Canadian seed company flagged by Facebook's nudity algorithm for onion ad
Facebook is responding to an onion seed advertisement by a company in St. John's, Newfoundland that their nudity algorithm flagged for containing "overtly sexualized positioning."
Over the weekend, manager of The Seed Company by E.W. Gaze, Jackson McLean, took to social media to share with the company's followers that Facebook flagged the advertisement for going against their guidelines.
"So we just got notified by Facebook that the photo used for our Walla Walla Onion seed is 'Overtly Sexual' and therefore cannot be advertised to be sold on their platform... Can you see it?" he wrote in a Facebook post alongside a photo of the ad, which shows a handful of onions in a wicker basket.
In an interview with Freshdaily, McLean said that the company does paid advertisements with Facebook and when he was reviewing them, he noticed that, to his surprise, one was deemed sexual.
"I looked into it a bit further and it said that the onions were posed in an overtly sexual way, which I thought was really strange [and] is why I posted it on Facebook," he said.
"People pointed out that the two round shapes might have looked like breasts."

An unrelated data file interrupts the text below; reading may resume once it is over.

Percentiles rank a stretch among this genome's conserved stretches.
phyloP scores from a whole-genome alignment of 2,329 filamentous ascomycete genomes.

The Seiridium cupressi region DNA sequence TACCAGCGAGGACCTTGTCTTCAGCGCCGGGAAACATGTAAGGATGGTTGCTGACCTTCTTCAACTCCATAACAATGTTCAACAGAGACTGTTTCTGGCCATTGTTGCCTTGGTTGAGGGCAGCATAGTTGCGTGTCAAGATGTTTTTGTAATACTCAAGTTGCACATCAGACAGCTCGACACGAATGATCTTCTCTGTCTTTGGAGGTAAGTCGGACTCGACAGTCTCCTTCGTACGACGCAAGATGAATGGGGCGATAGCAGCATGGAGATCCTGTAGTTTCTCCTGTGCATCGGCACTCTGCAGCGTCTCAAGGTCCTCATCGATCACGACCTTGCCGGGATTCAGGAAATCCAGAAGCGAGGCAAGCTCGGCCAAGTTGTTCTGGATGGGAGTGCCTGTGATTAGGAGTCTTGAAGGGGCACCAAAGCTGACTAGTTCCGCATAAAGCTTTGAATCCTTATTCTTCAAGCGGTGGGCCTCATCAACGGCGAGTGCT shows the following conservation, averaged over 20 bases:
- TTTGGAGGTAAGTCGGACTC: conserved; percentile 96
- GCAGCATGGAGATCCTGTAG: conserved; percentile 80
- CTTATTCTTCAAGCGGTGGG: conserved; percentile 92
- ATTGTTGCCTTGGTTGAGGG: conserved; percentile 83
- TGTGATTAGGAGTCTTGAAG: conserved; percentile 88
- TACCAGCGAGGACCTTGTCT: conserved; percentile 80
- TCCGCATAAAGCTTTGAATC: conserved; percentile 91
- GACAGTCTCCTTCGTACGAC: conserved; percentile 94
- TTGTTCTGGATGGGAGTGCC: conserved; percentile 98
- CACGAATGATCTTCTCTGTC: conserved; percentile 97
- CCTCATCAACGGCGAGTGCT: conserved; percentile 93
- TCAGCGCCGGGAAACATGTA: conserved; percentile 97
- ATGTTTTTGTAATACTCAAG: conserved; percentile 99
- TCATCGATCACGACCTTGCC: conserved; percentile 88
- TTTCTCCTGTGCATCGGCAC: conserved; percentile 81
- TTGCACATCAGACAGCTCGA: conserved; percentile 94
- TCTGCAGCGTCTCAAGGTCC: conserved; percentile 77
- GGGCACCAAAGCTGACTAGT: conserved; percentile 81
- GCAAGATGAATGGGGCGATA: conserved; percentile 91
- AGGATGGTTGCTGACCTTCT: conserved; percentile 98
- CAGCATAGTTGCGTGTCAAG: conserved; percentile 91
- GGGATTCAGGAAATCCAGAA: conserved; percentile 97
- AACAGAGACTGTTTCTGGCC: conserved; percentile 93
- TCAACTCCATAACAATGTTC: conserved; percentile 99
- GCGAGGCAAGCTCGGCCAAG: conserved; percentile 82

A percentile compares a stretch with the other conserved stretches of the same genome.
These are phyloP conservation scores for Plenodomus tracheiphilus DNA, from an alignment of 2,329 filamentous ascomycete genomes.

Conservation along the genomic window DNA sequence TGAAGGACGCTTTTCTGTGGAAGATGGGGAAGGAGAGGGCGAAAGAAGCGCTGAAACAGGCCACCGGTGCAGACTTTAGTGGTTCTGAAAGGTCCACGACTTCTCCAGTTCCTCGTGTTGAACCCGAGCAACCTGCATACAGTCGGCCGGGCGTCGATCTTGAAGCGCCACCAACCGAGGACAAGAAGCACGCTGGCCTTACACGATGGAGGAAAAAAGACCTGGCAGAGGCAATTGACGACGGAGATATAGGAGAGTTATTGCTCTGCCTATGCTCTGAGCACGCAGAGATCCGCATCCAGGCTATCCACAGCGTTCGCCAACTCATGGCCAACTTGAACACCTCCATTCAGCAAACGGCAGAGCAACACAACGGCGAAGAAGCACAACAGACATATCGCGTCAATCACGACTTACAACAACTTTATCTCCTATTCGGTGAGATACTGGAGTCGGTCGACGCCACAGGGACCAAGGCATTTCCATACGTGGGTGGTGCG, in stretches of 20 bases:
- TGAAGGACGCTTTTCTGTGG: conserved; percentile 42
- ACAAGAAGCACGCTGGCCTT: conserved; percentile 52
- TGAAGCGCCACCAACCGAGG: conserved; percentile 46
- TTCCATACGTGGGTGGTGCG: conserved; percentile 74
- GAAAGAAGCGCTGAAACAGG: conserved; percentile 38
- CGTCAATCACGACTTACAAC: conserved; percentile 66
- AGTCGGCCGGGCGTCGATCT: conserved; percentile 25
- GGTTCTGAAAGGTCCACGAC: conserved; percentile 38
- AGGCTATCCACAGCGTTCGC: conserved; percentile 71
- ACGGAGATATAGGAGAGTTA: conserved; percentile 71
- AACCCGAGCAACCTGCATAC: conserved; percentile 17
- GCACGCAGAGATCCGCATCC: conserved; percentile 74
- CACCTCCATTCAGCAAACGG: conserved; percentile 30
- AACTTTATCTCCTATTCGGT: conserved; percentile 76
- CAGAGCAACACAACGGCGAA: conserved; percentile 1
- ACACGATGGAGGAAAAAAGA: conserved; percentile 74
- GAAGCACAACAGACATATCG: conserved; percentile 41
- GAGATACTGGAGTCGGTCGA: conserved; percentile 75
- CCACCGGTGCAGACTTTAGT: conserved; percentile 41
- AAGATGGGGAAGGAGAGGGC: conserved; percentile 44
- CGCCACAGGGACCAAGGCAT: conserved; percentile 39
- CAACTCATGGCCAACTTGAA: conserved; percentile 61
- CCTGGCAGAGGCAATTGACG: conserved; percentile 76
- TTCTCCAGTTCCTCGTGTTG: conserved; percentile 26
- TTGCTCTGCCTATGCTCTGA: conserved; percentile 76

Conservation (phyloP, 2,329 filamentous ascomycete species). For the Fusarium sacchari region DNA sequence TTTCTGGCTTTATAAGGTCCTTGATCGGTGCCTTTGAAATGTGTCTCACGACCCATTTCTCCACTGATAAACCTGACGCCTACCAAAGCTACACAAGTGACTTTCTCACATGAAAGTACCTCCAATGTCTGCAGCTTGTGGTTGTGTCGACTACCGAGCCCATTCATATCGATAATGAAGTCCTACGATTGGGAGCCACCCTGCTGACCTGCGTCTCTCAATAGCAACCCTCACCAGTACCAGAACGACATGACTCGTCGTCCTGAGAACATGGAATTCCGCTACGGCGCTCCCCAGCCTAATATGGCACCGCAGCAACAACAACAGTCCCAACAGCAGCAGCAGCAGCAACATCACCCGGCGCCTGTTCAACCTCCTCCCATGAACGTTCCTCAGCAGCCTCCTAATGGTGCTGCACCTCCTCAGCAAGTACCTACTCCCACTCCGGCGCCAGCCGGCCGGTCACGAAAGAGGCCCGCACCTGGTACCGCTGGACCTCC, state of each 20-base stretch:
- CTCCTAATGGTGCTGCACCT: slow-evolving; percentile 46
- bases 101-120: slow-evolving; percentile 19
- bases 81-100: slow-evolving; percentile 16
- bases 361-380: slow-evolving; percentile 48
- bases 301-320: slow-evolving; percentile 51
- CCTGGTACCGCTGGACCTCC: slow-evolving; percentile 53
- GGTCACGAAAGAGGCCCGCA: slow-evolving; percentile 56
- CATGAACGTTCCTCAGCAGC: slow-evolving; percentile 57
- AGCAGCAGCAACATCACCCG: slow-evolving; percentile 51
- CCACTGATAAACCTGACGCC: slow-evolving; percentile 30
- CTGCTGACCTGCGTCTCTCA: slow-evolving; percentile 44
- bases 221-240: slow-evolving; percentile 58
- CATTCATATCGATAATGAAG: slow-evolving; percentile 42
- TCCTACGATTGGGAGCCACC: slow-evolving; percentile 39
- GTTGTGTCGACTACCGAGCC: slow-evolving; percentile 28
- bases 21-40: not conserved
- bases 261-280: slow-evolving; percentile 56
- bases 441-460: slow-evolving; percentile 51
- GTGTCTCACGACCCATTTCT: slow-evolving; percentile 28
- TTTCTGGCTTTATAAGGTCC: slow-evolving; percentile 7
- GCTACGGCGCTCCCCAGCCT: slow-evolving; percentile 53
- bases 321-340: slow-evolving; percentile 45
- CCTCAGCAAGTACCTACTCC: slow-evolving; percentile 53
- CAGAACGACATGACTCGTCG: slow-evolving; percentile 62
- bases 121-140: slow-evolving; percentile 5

However, many could not see a problem with the advertisement, so McLean took matters into his own hands.
"I had to do a few mock-ups for the people who couldn't see it, so I put a picture of a person lying down in a bikini and put the onions over top just to show what everyone was talking about."
McLean also went on to say that this is not the first time he has received an error message from the social media platform.
"There was another error that said that our one of our packets of peas was promoting alcohol use — another weird one that made no sense," McLean said, adding that there was nothing on the packaging that addressed alcohol at all.
McLean said that he submitted the onion advertisement to Facebook for review with hopes that it was simply an mistake in their algorithm and on Wednesday, the social media giant confirmed that this was the case.
"We use automated technology to keep nudity off our apps, but sometimes it doesn't know the difference between a walla walla onion from a, well, you know," Meg Sinclair, head of communications at Facebook Canada, said in an emailed statement.
"We restored the ad and are sorry for the business' trouble."
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